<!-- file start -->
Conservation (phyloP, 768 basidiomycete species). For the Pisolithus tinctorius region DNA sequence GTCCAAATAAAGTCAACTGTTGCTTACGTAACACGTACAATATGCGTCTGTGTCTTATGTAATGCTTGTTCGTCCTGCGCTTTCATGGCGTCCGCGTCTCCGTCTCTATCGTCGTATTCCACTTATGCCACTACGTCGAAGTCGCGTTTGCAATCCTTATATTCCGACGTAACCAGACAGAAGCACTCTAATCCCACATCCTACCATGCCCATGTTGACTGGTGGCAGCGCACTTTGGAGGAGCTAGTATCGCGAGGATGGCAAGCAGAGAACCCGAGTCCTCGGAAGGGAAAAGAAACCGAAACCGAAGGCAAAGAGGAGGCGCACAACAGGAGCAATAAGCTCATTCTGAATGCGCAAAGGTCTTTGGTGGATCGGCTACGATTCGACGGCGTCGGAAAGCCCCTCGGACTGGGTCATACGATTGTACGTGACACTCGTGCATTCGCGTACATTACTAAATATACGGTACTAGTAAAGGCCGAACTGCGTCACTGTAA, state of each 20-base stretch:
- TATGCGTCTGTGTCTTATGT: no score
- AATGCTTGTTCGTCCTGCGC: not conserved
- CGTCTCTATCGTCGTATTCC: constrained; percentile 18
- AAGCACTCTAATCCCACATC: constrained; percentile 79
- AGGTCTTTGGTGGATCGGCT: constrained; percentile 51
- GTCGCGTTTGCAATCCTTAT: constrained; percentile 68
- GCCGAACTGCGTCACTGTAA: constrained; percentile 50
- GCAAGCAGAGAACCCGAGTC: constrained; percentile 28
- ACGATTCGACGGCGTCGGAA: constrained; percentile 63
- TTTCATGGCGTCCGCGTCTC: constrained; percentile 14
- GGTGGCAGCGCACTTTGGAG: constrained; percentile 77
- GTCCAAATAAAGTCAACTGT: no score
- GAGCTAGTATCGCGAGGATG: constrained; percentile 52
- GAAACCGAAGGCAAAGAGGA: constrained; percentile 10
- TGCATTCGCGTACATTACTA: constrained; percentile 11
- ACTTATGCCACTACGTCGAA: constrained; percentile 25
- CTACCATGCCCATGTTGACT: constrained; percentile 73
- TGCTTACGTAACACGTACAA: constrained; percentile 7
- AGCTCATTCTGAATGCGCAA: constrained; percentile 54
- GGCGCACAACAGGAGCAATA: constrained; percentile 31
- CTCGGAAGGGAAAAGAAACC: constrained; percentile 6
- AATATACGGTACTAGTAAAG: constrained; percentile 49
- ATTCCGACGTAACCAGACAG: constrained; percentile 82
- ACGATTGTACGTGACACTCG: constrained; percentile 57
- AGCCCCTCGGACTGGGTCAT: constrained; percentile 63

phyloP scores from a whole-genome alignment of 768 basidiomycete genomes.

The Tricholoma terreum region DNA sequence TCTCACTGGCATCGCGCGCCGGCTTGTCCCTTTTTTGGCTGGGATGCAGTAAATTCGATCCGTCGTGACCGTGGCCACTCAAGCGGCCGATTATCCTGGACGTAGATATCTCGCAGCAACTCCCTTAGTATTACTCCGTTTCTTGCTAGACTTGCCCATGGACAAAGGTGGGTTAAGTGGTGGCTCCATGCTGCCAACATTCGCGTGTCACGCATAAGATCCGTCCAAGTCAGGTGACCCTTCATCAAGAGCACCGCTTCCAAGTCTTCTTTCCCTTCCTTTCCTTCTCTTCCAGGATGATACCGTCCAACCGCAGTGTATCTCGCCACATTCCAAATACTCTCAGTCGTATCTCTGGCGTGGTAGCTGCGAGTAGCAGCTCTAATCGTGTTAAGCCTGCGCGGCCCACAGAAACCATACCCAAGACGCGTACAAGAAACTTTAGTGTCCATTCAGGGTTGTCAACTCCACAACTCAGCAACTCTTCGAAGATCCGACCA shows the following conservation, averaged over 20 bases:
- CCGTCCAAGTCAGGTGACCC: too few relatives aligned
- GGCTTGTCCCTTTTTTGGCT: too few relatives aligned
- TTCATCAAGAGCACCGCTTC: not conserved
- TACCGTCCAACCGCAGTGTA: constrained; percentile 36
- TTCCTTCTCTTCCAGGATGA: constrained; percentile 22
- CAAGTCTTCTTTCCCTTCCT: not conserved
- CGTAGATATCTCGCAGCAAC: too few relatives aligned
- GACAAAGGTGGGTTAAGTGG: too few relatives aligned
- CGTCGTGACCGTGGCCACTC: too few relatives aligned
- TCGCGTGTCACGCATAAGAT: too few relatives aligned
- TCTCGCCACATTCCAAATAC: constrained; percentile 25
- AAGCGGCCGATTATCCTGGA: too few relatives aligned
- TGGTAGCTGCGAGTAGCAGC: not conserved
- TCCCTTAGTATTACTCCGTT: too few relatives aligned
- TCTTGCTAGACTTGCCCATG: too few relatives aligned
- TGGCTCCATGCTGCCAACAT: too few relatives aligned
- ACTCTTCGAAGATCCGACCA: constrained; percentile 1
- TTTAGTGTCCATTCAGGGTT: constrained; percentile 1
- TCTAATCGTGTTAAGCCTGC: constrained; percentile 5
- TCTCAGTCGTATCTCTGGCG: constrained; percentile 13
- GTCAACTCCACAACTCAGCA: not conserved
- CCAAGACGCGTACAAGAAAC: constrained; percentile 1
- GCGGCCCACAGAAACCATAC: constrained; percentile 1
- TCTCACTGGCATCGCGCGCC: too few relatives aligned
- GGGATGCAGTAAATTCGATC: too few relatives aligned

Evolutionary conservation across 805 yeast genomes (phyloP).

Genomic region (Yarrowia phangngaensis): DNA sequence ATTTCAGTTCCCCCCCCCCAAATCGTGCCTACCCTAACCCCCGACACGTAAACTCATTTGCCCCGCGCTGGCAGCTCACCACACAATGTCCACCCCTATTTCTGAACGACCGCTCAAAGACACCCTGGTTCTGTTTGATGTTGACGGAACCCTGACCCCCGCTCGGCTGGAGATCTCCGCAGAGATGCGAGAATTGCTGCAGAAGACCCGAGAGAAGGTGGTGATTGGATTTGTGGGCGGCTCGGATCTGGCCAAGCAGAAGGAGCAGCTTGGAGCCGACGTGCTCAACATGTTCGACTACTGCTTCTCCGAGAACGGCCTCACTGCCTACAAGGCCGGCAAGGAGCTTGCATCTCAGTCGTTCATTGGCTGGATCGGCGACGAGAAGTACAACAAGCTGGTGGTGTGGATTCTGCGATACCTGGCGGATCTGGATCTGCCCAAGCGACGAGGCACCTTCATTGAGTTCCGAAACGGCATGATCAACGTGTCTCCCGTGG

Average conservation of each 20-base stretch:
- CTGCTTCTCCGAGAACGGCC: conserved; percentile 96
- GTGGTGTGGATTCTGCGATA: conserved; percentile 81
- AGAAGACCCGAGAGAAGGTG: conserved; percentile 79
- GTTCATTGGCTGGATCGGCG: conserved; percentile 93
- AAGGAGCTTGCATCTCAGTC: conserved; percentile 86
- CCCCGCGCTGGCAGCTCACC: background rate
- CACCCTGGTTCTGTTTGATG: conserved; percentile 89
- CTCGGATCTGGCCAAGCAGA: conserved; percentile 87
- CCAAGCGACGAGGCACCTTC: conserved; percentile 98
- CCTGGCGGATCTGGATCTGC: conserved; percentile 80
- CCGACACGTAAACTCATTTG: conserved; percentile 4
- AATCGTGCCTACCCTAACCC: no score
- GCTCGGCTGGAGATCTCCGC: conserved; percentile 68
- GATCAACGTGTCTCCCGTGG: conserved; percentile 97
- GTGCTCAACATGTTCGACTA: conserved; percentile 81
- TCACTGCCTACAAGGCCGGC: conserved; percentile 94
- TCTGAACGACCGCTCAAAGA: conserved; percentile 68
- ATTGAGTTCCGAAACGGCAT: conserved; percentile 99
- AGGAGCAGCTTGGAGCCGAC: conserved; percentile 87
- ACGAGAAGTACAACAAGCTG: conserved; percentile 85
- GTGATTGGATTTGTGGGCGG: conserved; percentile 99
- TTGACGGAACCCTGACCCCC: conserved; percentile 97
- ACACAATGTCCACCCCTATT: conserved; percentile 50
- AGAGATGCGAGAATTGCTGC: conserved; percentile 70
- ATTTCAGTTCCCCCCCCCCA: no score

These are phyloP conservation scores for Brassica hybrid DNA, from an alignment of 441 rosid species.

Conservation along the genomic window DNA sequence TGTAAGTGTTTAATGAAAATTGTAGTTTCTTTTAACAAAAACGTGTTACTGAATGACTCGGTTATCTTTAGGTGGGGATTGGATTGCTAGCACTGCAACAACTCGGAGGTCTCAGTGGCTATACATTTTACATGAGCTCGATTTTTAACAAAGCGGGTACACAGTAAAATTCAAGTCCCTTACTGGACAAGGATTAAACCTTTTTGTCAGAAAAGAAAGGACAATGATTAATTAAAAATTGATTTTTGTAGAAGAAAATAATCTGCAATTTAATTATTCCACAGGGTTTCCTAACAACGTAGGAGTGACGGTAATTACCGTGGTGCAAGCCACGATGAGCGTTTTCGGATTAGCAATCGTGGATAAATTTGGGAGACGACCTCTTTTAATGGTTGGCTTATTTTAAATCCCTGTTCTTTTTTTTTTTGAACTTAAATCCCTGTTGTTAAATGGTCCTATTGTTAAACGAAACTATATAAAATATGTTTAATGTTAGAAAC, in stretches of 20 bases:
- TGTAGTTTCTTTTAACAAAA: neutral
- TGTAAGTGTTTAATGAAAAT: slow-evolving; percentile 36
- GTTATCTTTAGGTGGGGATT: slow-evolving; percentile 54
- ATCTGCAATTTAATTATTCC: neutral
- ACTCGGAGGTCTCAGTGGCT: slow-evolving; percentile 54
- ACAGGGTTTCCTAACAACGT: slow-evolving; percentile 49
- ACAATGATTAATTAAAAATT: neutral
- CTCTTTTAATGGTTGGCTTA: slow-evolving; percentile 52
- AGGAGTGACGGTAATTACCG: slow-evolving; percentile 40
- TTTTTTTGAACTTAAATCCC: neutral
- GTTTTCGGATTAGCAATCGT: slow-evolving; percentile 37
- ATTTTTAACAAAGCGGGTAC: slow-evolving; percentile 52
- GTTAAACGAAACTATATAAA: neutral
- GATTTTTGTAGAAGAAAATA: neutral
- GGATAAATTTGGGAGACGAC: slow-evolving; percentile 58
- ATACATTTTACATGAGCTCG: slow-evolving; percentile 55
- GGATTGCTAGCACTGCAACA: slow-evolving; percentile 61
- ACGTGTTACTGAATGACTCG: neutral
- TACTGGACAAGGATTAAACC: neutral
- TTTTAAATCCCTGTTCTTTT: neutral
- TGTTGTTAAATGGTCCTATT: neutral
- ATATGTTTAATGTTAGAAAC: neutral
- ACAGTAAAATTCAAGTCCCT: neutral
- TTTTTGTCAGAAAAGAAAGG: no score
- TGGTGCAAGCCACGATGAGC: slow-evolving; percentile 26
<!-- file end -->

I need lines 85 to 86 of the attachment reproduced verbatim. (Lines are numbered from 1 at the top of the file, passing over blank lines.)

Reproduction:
- TGTAAGTGTTTAATGAAAAT: slow-evolving; percentile 36
- GTTATCTTTAGGTGGGGATT: slow-evolving; percentile 54